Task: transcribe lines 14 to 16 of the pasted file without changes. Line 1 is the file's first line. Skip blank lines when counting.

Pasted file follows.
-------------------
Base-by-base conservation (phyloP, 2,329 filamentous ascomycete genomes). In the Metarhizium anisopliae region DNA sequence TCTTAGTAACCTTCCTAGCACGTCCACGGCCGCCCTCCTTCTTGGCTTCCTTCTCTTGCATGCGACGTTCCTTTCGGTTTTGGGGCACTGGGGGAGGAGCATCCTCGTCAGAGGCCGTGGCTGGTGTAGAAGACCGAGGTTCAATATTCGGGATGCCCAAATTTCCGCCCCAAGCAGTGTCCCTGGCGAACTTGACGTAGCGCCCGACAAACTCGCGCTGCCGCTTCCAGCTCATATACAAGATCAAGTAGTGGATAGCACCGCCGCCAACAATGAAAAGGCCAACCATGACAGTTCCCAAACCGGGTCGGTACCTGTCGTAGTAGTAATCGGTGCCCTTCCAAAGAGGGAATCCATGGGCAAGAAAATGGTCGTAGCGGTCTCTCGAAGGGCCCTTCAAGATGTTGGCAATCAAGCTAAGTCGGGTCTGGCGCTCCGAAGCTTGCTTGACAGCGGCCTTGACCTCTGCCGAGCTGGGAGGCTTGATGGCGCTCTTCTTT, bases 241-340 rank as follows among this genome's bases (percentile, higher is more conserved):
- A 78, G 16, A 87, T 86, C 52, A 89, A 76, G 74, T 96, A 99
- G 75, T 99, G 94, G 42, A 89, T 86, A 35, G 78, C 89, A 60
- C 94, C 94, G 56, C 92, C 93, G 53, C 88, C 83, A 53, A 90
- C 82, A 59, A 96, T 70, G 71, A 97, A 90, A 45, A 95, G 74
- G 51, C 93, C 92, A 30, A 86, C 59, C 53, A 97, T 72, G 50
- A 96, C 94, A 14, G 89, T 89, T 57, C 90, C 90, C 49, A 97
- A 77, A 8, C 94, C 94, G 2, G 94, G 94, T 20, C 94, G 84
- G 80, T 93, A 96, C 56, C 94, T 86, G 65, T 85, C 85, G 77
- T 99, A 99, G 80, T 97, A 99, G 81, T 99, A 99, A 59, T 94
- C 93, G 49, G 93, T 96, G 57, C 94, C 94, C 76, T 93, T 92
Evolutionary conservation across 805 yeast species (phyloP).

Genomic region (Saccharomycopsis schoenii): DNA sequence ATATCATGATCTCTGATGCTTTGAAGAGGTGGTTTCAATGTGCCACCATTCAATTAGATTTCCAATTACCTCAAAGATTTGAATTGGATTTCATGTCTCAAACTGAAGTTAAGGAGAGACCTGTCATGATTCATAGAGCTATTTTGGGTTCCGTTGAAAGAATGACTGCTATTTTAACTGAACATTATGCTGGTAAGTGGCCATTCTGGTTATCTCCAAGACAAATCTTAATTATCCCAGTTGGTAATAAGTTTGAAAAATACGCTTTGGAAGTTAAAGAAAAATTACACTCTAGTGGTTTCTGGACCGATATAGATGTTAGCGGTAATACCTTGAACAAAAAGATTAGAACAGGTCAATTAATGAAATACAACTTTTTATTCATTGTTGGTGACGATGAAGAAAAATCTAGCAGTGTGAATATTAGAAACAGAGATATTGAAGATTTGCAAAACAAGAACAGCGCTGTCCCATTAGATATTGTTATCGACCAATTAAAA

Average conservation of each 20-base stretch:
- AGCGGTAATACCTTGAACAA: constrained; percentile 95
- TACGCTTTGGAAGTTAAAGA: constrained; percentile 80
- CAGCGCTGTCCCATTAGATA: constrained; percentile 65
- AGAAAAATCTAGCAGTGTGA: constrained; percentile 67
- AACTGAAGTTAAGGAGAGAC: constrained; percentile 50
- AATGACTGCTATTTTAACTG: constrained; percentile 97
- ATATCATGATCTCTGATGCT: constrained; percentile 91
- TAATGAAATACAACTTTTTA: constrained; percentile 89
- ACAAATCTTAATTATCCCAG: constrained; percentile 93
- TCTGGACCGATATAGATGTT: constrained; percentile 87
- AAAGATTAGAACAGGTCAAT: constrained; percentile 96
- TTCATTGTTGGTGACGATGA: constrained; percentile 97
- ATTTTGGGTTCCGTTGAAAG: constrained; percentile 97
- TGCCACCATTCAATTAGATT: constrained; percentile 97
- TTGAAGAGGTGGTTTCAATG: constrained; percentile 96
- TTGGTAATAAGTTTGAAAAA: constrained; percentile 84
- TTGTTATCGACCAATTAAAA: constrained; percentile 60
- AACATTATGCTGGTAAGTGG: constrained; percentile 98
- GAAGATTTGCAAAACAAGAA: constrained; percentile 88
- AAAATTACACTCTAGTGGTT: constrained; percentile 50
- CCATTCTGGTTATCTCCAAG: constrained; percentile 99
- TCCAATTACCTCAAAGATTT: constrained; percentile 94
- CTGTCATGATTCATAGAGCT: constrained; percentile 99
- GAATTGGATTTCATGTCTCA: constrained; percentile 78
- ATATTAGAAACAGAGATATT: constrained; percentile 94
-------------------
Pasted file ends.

Average conservation of each 20-base stretch:
- AGCGGTAATACCTTGAACAA: constrained; percentile 95
- TACGCTTTGGAAGTTAAAGA: constrained; percentile 80